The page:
And to put this blog to bed…hopefully metaphorically and literally, there’s the embryo in the mix. That appointment is tomorrow too, as if one doctor a day isn’t enough…the what if game is spinning through my head at a whirlwind pace. What if he says I can’t carry because of these conditions? What if I’ve missed my window to carry a child? I go back and forth with these questions; tell myself I’m okay if that’s the case, then fall apart because I can’t do what comes so easily to others.

Forgive me if this is a sappy post. I’m really nervous. We have to be in Annapolis in seven hours and I don’t know if I’ll be able to sleep a wink tonight. Guess it’s Netflix for me tonight…and time to turn the heating pad up to full blast. G’night y’all. Wish us luck.

~Trenae

 

A Little Anxiety Goes A Long Way

Guilt and failure. These are both two emotions that I struggle with on a daily basis. They often lead to major cases of anxiety, which are often self-induced. If I were to tell you today, I currently take 10 pills to manage my anxiety from my fear of failure and sometimes my guilt of living. Don’t get me wrong, I’m not going to harm myself or anything (and some of them double as migraine medication), but I go through periods of time where my anxiety gets so high from just living my daily life; things like spending $5 on a coffee, planning a vacation, or buying a new home, that I can hardly breathe. That I get chest pains. That I get nauseated. It’s awful.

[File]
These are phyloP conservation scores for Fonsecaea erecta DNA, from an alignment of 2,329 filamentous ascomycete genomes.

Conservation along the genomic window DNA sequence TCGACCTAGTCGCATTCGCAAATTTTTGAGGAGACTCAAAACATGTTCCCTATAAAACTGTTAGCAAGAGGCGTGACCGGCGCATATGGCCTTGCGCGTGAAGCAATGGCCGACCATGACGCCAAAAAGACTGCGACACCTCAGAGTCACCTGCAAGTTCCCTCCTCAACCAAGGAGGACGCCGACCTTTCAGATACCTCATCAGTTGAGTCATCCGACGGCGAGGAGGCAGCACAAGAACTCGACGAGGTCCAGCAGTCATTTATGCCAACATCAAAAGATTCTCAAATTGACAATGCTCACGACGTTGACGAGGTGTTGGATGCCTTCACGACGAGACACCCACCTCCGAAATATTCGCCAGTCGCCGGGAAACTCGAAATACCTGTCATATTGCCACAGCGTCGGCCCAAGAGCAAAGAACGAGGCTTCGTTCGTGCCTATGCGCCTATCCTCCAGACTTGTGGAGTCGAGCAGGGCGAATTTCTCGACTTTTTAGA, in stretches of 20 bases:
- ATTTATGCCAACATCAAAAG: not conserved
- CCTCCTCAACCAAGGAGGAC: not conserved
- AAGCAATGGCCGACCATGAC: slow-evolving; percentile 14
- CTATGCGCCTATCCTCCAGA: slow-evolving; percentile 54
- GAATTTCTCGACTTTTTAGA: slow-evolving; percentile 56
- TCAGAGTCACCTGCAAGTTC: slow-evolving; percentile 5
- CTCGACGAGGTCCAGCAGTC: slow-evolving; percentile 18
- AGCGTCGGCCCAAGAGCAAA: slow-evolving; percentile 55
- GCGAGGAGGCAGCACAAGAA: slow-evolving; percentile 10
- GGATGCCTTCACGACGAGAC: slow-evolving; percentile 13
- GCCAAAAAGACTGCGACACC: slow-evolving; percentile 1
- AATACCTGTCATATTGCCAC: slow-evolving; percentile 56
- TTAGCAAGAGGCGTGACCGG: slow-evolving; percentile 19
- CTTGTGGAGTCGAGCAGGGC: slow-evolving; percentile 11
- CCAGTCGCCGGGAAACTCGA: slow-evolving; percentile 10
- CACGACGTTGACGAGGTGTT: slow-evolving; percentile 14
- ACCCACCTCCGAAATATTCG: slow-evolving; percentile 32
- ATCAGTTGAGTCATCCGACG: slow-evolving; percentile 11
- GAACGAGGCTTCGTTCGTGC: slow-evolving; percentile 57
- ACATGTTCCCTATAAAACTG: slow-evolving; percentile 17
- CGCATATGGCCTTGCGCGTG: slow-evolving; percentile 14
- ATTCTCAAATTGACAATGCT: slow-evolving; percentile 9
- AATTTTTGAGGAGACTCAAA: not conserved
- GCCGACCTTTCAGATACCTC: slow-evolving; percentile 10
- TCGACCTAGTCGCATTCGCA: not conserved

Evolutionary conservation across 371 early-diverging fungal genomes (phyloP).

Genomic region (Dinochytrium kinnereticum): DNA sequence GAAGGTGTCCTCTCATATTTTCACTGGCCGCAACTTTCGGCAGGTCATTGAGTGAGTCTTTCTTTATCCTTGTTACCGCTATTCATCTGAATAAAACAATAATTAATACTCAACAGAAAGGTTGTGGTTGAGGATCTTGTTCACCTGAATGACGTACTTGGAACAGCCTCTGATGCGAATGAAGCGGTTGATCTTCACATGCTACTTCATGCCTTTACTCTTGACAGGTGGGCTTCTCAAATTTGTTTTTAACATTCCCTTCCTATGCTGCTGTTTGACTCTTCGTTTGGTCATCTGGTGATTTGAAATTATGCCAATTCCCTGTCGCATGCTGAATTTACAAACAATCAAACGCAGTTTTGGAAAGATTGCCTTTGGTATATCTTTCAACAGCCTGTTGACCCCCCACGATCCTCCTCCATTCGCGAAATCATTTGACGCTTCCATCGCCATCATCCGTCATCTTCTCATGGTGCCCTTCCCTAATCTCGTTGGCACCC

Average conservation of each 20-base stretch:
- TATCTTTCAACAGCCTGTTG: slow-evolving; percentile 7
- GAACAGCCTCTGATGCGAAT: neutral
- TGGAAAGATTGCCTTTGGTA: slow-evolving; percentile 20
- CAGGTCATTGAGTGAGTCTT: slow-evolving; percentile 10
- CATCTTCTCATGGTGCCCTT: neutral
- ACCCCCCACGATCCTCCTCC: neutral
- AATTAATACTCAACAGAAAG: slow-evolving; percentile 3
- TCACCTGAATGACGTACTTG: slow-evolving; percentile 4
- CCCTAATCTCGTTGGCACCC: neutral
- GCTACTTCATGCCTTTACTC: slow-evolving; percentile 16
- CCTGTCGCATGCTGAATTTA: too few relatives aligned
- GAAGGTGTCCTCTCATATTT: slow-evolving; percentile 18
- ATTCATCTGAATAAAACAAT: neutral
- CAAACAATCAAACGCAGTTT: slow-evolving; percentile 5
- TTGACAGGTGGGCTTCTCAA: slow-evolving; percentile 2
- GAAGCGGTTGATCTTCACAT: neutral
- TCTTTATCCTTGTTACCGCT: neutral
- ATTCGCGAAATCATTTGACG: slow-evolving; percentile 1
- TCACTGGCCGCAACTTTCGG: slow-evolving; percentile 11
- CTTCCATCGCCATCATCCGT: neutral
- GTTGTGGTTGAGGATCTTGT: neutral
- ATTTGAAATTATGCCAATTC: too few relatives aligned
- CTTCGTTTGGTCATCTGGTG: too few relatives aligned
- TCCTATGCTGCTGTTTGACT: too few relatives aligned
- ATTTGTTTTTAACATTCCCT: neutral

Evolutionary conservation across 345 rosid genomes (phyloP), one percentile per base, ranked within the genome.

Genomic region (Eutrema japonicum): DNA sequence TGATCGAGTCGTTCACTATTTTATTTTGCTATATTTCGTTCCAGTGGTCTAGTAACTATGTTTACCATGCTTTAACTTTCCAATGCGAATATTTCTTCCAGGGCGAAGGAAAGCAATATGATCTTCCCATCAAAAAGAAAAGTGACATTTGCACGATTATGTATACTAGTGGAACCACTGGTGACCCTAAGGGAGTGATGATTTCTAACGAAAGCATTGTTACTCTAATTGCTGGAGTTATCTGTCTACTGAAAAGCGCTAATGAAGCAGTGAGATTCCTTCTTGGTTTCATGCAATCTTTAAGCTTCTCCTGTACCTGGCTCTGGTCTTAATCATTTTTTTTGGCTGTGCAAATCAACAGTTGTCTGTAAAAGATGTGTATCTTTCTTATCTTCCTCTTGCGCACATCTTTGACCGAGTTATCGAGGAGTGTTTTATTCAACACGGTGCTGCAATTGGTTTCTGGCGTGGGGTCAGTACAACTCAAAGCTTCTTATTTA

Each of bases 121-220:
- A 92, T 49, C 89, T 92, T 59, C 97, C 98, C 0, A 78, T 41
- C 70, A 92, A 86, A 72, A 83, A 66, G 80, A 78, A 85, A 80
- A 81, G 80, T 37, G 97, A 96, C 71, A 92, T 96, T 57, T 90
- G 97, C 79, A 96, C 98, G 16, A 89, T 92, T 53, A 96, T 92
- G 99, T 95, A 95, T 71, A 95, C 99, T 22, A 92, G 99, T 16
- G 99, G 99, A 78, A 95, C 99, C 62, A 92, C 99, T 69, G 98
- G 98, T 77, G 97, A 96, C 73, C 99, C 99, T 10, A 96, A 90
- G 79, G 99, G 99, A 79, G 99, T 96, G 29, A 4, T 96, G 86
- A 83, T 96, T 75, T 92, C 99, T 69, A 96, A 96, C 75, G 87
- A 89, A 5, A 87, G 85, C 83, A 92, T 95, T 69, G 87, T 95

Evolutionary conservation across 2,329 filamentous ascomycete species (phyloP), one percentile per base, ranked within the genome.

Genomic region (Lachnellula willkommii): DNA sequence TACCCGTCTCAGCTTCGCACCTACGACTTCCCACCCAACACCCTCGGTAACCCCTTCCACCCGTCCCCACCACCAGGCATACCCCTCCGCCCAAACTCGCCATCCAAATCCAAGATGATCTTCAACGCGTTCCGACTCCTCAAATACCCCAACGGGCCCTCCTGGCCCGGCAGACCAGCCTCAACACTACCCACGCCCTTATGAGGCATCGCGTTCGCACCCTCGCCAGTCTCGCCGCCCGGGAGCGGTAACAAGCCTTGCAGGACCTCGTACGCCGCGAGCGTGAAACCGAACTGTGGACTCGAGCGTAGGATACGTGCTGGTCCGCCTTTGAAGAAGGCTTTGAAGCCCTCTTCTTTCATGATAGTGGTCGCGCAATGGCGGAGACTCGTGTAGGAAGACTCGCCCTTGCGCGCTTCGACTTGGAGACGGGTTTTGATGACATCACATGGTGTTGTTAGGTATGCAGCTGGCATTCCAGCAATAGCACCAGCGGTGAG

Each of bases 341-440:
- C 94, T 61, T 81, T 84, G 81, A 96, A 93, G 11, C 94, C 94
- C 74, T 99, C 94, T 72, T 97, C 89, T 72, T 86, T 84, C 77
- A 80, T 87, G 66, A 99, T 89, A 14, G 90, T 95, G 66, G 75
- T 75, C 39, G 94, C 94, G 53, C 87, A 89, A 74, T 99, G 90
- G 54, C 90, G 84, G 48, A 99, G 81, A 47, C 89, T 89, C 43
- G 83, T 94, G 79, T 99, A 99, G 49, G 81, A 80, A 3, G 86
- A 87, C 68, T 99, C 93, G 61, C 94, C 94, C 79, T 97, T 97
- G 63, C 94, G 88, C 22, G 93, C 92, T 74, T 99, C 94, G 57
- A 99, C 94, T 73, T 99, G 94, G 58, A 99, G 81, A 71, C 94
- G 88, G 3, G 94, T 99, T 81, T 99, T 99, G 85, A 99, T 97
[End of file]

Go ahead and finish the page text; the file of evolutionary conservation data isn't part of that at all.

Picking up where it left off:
For a while, I tried to hide these emotions and it was amazing how quickly they boiled over into my work, my marriage and my family. I didn’t know how to be myself anymore, or even remember who she was. I tried talk therapy and got nowhere, so needless to say…and say without shame, I’m totally medicated and I’m okay with that.